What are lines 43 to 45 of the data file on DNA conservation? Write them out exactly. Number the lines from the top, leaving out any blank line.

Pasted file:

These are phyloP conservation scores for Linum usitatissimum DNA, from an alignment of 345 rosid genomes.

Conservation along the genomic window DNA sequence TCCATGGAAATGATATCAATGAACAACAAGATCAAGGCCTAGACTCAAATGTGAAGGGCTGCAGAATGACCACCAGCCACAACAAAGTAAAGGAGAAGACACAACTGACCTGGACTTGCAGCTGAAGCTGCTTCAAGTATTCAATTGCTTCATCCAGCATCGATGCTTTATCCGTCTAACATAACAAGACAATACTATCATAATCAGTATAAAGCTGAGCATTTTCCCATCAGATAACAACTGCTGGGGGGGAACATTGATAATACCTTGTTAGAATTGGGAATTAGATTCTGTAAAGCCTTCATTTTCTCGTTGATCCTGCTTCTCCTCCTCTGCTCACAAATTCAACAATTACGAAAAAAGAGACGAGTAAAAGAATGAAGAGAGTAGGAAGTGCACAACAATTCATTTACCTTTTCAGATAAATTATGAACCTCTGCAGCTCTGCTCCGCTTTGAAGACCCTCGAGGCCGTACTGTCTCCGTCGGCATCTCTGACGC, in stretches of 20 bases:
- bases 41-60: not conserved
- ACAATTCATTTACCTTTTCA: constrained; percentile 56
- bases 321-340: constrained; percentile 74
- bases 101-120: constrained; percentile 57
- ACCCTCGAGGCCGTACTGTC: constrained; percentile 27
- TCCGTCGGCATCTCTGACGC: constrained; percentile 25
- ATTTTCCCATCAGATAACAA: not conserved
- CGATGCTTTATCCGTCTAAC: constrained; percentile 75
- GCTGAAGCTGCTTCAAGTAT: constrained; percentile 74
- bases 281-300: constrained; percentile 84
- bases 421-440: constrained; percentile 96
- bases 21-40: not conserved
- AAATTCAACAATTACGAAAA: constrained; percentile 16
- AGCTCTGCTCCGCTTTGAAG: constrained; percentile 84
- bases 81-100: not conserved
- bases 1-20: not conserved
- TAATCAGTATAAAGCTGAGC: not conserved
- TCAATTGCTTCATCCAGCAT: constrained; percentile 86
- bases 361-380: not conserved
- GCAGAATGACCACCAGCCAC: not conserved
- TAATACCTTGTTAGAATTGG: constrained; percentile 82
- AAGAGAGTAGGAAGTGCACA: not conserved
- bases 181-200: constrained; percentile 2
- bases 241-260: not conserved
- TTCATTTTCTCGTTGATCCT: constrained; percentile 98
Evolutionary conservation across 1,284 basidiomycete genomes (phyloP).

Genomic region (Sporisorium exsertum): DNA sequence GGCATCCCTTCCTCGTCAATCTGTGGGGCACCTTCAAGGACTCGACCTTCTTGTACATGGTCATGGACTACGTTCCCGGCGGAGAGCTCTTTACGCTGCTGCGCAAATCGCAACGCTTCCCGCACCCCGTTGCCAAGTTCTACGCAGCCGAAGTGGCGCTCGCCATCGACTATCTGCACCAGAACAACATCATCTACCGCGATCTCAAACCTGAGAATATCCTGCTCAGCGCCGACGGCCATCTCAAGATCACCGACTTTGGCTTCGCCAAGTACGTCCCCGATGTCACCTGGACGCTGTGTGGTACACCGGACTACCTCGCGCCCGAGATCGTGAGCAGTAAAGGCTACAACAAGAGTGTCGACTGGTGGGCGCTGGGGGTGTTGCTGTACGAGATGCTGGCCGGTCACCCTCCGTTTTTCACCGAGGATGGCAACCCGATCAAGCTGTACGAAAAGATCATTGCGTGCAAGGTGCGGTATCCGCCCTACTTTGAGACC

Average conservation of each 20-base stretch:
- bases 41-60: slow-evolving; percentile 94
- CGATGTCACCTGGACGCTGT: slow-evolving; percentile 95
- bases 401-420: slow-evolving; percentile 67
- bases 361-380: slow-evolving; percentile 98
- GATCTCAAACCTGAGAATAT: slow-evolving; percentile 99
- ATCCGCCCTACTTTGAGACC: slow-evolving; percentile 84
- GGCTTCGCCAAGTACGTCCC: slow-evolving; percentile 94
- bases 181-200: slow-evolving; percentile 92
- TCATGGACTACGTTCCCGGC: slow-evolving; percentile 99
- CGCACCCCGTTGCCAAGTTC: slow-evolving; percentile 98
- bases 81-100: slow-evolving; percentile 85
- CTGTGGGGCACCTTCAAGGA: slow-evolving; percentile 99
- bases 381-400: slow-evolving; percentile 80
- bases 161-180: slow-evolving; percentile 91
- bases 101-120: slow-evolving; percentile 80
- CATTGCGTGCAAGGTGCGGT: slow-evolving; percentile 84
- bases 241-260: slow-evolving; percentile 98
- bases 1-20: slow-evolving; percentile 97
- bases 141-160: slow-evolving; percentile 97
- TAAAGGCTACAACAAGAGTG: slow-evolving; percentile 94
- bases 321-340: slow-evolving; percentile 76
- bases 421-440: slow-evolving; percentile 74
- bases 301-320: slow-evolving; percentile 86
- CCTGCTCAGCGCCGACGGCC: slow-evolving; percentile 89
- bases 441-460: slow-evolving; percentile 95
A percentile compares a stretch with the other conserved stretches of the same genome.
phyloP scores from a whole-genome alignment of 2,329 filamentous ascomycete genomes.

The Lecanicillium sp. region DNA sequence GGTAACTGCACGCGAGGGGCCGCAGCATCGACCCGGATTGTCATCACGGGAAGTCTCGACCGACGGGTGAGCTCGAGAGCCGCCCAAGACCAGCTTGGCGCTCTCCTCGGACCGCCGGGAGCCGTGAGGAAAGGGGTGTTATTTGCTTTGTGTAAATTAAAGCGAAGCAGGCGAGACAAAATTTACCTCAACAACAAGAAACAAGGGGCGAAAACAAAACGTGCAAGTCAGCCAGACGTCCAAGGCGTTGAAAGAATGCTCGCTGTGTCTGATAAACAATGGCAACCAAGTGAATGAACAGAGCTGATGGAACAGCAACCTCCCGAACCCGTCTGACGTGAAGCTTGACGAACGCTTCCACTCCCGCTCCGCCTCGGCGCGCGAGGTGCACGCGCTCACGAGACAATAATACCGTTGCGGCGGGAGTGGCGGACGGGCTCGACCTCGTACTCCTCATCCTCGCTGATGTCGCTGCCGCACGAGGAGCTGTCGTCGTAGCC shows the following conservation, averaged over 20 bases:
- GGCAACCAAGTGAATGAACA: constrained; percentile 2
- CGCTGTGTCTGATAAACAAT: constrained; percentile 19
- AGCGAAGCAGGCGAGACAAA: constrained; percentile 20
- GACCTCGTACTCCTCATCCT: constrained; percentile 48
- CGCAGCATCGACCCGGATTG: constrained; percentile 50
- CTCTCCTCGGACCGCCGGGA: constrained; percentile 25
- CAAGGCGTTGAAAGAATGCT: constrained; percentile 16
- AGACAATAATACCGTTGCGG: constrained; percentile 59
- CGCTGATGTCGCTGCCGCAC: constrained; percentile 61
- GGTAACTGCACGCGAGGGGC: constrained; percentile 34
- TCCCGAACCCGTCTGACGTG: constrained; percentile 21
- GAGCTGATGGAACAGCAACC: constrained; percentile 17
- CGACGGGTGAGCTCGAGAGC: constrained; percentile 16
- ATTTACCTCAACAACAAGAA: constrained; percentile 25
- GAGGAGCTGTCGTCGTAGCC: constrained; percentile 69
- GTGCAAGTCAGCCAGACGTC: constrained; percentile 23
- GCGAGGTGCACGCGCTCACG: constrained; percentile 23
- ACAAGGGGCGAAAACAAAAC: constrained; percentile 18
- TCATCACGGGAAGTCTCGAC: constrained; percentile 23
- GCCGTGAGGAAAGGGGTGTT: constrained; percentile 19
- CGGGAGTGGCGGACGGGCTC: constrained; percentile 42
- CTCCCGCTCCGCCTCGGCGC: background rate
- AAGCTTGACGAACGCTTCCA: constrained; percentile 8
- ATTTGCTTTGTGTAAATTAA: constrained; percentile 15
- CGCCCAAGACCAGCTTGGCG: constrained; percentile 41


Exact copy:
- bases 381-400: slow-evolving; percentile 80
- bases 161-180: slow-evolving; percentile 91
- bases 101-120: slow-evolving; percentile 80